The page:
Gesa Teichert-Akkermann and Verena Akkermann are expecting their first child in the coming month. Thanks to an embryo donation, they will be a family that is protected like any other by Article 6 of the Basic Law.
So the Federal Constitutional Court made it unmistakably clear, and so – one would at least assume – marriage was also intended for everyone that has existed in Germany since 2017: as legal equality between homosexuals and heterosexuals.
For the child that Gesa Teichert-Akkermann carries, however, there will be an important difference compared to all children born into a heterosexual marriage: the co-mother Verena Akkermann will not legally count as a parent. If Gesa Teichert-Akkermann did not survive childbirth (which we do not assume, but rather wish her the best), the child would be orphaned. It would come into state custody and would then have to be adopted by Verena Akkermann.
Has the legislator forgotten to regulate an important little thing here? Couldn't be any different, the couple argues – and is now suing the Hildesheim district court for Verena Akkermann's determination of fellow motherhood. The fact that the parentage law is not yet at the level of constitutional and politically wanted equality can only be explained by "an unlawful legal loophole".
However, the legislature has not forgotten anything here. He got tangled up. Which rules, legal politicians in the Bundestag have been pondering for months, should apply to different constellations? What about multi-parenthood, for example, if a lesbian and a gay couple decide to have children and raise them together? Or: What rights should a sperm donor who comes from the couple's circle of friends and would like to take on a co-father role have? What happens if the biological father, who had given up a parental position and promised to stay out of his upbringing, later discovers feelings of parenting and suddenly wants to build a relationship with his biological child?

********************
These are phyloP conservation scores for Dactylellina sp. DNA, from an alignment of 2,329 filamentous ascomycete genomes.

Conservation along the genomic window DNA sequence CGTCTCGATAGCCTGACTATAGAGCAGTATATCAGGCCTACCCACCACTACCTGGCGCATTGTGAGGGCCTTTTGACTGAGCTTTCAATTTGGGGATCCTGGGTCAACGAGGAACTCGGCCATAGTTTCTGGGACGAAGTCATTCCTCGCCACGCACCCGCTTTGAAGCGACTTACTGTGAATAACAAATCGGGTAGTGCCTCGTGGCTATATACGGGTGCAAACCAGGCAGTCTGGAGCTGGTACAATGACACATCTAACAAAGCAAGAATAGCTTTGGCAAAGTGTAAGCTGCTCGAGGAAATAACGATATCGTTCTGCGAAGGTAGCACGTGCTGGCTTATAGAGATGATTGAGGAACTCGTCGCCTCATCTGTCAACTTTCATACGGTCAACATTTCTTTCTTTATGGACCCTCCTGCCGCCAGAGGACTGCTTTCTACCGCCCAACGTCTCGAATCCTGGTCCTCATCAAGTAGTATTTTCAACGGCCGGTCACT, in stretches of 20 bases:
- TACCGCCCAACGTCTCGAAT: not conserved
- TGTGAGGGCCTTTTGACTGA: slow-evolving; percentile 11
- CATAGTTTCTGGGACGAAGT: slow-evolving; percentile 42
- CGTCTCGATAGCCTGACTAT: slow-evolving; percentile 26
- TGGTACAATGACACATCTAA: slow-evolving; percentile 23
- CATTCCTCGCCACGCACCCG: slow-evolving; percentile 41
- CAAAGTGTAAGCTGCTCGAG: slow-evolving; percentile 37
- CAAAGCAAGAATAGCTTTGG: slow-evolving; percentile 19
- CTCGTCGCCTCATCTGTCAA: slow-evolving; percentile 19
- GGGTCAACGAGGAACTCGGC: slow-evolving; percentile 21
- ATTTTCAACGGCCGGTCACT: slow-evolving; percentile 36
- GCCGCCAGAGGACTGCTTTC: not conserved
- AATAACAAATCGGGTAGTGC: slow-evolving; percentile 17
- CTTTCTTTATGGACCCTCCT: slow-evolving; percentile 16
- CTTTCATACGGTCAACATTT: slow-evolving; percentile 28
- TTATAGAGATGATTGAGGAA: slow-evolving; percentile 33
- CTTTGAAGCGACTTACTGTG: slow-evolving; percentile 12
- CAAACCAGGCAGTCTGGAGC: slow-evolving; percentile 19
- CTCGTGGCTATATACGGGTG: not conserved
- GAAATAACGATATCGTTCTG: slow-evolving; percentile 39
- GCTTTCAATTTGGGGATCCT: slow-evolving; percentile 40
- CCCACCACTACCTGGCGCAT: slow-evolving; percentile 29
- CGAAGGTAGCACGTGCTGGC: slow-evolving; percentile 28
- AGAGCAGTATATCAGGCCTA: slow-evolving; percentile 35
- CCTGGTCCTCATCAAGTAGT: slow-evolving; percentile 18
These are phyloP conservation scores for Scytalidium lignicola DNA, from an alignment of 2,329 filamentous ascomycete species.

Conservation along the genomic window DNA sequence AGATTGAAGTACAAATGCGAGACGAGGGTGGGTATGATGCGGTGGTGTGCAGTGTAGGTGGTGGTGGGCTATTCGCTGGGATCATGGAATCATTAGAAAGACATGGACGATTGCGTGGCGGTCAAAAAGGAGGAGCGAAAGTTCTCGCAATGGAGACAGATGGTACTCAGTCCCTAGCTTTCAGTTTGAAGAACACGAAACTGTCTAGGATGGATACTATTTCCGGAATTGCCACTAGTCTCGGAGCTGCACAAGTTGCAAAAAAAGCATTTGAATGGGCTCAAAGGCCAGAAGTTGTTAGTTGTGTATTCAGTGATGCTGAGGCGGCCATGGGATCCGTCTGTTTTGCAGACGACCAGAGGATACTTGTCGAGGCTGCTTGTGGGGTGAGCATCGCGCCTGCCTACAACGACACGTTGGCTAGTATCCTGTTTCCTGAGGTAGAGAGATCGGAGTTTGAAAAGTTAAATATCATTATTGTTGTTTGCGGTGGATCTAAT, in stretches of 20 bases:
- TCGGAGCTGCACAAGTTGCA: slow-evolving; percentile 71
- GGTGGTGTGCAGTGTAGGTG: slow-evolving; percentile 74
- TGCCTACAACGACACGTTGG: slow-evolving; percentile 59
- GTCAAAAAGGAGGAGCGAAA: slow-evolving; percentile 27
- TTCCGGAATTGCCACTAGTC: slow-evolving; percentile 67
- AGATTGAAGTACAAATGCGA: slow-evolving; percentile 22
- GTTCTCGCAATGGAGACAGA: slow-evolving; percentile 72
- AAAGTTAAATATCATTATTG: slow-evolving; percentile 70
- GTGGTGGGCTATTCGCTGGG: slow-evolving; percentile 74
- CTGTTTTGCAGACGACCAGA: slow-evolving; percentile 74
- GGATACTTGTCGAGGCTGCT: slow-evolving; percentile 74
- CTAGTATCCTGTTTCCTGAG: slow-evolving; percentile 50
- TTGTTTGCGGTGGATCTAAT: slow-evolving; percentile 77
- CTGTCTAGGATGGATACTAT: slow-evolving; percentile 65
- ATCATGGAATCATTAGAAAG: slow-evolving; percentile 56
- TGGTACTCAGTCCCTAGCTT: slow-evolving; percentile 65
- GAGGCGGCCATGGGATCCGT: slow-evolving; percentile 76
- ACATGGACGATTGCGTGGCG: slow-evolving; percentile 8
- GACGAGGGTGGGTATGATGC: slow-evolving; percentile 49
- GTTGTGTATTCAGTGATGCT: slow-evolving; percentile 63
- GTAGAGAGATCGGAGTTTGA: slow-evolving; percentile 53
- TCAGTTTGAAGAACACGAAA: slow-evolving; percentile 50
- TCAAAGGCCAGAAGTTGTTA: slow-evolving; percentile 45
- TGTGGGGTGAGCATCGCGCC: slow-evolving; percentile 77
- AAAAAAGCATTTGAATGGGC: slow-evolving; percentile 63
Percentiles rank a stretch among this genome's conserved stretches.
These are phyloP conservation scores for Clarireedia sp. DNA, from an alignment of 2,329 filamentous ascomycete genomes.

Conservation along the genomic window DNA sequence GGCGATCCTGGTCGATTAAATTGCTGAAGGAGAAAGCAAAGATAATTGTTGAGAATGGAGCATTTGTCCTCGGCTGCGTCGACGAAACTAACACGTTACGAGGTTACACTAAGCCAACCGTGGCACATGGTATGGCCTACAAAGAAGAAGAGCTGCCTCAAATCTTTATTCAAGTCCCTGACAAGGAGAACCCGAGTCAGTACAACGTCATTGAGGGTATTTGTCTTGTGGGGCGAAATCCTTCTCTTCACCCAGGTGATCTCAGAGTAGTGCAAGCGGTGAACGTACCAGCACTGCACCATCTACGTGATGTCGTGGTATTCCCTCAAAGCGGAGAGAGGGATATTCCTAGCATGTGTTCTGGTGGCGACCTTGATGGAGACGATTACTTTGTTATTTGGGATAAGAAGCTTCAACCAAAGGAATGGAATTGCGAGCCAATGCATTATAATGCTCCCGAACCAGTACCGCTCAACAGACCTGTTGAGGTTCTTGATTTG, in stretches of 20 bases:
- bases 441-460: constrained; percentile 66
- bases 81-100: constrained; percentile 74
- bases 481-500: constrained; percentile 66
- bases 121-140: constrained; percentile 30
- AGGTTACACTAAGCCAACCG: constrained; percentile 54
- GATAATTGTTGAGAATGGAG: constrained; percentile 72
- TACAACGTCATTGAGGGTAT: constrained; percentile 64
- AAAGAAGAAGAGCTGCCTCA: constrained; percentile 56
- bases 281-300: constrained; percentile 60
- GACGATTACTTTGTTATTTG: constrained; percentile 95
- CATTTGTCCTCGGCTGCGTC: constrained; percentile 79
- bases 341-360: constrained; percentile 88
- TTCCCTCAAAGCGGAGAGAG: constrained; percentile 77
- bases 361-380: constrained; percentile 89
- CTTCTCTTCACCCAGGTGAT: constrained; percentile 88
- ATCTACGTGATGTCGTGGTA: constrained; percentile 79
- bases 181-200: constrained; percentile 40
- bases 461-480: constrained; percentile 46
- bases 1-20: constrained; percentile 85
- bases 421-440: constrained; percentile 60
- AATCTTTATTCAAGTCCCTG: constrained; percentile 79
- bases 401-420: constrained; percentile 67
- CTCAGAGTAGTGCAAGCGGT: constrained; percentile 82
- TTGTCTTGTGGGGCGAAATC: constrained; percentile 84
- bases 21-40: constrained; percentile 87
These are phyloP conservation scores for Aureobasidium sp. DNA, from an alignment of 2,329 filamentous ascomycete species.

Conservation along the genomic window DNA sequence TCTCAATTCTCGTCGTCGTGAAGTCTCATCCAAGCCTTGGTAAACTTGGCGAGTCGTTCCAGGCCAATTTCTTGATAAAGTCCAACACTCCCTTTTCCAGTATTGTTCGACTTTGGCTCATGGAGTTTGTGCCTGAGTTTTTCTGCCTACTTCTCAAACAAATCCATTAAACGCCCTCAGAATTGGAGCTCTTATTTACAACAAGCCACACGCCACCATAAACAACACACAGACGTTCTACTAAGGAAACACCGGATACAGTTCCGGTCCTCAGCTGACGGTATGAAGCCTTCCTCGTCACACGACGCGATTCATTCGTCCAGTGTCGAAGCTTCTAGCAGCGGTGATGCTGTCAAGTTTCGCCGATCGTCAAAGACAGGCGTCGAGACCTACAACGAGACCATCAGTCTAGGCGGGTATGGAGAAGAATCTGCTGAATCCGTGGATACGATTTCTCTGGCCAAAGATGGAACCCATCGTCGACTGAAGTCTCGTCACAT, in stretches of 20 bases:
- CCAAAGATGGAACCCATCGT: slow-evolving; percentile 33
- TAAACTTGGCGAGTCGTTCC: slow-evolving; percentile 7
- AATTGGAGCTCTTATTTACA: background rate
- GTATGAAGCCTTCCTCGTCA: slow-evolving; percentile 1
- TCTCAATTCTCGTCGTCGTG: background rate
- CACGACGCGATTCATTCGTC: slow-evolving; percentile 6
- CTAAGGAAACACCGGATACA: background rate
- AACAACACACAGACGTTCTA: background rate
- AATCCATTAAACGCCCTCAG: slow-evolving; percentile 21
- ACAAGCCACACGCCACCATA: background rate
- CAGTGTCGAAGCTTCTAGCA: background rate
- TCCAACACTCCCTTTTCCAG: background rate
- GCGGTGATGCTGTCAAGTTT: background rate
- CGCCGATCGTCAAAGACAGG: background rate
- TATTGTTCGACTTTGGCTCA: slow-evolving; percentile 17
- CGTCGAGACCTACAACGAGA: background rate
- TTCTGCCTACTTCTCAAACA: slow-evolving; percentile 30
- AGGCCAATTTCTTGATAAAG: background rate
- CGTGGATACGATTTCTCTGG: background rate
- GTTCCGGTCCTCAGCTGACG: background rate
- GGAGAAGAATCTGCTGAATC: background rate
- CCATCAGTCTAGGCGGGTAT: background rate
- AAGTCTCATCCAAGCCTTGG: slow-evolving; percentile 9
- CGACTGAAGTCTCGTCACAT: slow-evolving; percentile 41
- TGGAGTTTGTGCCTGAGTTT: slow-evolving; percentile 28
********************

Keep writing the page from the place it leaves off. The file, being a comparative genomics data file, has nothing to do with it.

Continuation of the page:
These are all difficult legal questions. But they may obscure the fact that there are also very simple cases. Why, in other words, do people in clear, uncomplicated constellations, such as the Akkermann couple, still have to suffer from legal uncertainty? Because there are completely different, more complex homosexual and transsexual family models?
The legal committee of the Bundestag should perhaps get used to the idea that there is something typical within the atypical or at least: easy to regulate, namely children from anonymous donations who are born into homosexual partnerships. It would not be difficult to close the regulatory gap for these cases – one would only have to apply the existing marriage and parentage law for heterosexual couples in an analogous manner. Further constellations could be regulated in further, separate legislative procedures.
Unbuckling and advancing – for some LGBTQ stakeholders, this should raise concerns about division and de-solidarization: once the lesbians have their rights, they will forget the multi-families or trans people, and the political pressure of the movement will dry up. But wouldn't it be more promising to build success on success, to justify the next step with each level reached instead of overloading the parliamentary process with input and input so that it groans?
The Akkermanns also asked Verena to be recognized as a fellow mother at the registry office of their home town. The official wrote back to them that "in the absence of a legal basis" this would not be possible. On a human basis, he adds that he regrets this – and wishes all the best for the delivery.